Lakeside screened-in porch

Photo courtesy of

The days are getting shorter, and the nights are getting cooler. It’s that time of year again. Summer is wrapping up, and with the kids heading back to school, time to close up the cabin or cottage sometime soon and enjoy the lovely cool, fall weekends in the city.

If you have a summer cabin or cottage that is not winterized, this means that the closing up procedure is very important in order to ensure your cabin remains safely uninhabited until next summer. Every cottage is different, but here are some basics to keep in mind in the form of a handy-dandy checklist to make sure you hit everything on the list.

Inside the cabin

Aside from giving your place a good cleaning to prepare for winter, here are some specific tips to make your closing up process a little more organized.

  1. Kitchen Cupboards And Fridge

Remove all food from kitchen cupboards and fridge, including dried and canned goods. Defrost your fridge and unplug it. Clean your cupboards and fridge as thoroughly as possible to remove all food particles that might be attractive to animals seeking food and shelter.

Line the shelves in your kitchen cupboards with new shelf paper to prepare for your arrival next spring. Ensure all dishes are clean and put away in their proper places.

Remove all fire hazards including loose papers, newspapers, old rags and chemicals.

2. Beds And Furniture

Mice and squirrels will be looking for a cozy place to make their nest during the winter, and there’s nothing nicer than soft bedding and furniture cushions. Make sure you remove all bedding and place plastic sheets over all mattresses.

Cover any chairs or sofas that have ticking or stuffing with plastic sheets to keep mice and other rodents from destroying your furniture.

Cabin in the woods3. Water System

If your cabin is not winterized, you will need to fully drain all water pipes prior to leaving. The water supply line can then be filled with non-toxic anti-freeze made especially for supply pipes. And pipes that are carefully wrapped at key junction points are better protected against the cold.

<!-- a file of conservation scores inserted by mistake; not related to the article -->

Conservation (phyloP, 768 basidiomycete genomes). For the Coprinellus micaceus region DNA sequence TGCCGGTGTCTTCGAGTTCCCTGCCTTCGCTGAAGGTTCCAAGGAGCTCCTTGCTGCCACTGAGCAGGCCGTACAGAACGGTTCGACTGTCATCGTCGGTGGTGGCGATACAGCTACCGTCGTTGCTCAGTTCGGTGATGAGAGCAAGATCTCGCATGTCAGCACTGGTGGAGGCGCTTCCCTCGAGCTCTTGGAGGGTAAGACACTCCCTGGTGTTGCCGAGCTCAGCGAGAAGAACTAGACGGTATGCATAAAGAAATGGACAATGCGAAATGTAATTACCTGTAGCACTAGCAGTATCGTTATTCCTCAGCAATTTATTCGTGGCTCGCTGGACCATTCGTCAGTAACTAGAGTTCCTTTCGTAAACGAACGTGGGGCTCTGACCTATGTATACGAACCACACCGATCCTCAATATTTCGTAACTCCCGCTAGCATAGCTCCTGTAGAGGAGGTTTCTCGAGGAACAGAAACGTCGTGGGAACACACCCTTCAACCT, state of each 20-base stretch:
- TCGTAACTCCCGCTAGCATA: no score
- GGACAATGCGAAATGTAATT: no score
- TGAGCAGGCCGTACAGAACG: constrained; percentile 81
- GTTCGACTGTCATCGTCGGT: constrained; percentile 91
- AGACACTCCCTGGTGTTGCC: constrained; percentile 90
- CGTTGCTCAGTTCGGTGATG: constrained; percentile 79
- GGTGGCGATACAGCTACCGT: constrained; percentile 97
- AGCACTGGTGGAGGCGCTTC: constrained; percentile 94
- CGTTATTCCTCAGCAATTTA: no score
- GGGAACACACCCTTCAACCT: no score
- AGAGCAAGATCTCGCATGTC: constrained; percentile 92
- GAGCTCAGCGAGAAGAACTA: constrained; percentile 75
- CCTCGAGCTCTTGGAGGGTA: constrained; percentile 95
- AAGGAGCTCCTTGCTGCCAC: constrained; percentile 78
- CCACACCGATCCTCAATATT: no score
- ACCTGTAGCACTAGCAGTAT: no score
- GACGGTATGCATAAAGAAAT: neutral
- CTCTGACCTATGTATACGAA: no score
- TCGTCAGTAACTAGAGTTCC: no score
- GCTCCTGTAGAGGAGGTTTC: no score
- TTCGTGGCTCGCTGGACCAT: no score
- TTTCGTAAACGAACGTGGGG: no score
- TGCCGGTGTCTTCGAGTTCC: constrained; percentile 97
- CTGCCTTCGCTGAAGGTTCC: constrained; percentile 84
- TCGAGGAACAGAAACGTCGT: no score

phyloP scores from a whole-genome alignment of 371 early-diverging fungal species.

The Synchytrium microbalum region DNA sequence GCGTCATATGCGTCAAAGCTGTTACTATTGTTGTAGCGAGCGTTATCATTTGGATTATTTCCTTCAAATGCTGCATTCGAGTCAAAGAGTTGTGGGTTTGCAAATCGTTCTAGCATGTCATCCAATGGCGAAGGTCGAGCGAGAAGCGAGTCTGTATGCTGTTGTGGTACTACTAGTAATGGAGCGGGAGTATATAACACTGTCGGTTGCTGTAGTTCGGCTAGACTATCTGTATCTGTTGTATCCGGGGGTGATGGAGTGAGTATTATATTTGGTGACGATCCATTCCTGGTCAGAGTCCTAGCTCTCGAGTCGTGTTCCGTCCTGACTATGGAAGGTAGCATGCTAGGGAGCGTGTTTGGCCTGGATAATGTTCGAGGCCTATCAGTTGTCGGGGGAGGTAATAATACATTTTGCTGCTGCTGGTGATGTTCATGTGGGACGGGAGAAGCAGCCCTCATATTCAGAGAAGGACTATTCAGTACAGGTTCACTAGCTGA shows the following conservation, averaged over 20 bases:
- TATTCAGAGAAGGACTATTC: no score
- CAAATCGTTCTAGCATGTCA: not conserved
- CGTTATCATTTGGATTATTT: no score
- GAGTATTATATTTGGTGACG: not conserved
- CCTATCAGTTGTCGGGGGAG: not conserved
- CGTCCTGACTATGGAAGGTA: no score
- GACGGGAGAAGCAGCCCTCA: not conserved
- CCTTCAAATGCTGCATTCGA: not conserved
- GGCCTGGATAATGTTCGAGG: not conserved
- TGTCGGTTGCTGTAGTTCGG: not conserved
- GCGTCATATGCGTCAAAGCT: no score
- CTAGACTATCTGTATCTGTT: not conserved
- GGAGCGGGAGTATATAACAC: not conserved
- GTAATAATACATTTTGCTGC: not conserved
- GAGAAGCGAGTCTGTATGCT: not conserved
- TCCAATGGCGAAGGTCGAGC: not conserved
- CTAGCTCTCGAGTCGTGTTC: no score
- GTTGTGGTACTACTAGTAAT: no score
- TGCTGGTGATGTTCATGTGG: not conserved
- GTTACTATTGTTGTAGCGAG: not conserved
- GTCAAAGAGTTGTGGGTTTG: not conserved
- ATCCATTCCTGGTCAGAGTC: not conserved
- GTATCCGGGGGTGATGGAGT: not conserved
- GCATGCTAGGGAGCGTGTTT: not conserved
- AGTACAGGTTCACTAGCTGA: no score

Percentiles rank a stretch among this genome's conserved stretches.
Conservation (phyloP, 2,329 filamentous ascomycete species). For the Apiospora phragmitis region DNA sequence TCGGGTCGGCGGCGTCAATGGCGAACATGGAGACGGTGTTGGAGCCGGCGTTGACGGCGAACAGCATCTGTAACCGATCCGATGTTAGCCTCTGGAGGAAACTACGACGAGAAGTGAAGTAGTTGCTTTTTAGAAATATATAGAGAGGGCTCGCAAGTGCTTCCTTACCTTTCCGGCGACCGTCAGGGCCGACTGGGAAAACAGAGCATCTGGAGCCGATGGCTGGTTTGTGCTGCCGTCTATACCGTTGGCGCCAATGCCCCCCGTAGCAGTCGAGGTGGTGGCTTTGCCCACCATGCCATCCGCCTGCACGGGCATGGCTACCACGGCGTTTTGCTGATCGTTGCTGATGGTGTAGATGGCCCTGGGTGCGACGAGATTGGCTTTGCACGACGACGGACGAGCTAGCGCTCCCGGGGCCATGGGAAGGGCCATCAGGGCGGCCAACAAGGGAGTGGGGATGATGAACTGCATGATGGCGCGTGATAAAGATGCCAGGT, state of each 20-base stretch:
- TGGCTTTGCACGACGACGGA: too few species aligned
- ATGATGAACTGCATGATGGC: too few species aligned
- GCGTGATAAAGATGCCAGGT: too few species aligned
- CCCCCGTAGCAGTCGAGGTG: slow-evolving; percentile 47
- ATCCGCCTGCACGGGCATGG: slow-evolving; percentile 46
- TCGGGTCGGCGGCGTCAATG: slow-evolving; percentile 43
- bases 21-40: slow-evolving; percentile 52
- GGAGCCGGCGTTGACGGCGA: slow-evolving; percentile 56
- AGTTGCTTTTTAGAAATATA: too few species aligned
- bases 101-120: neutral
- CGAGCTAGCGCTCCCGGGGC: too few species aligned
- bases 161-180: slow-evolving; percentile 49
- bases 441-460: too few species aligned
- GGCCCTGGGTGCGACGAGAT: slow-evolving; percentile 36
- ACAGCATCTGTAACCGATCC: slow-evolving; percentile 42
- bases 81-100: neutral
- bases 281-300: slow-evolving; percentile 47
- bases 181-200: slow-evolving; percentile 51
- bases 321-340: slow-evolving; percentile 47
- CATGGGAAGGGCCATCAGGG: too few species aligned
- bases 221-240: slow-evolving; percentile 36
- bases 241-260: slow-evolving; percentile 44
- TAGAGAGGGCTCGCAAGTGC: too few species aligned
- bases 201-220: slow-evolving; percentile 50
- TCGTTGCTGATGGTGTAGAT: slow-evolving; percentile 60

It’s also a good idea to check the inside of your hot water holding tank for residue that can affect water quality and get caught in the faucet screen. If you do not have one already, you might consider getting a water filtration system which can significantly increase the purity level and lessen the wear-and-tear on your cottage water system. You should have your water analyzed regularly by a lab to ensure its quality, especially if the water suddenly displays a yellow or brown tinge.

This is also a great time to thoroughly check your plumbing and faucets to make sure they’re still functioning properly after a summer’s wear-and-tear.

Outside the cabin
Inspect your property and do any landscaping required to prepare your summer home for winter months. Inspect the outside of all your buildings for little holes big enough for critters to use to gain entrance. Plug anything you find with steel wool. If you discover large holes you may want to call a pest control company to come and cover them for you. Remove all garbage and clutter from under your cabin to improve airflow and remove any potential homes for wildlife.

  1. Beautiful cabin with floor to ceiling windows

    Photo courtesy of


If you have any broken screens or windows, now is the time to repair.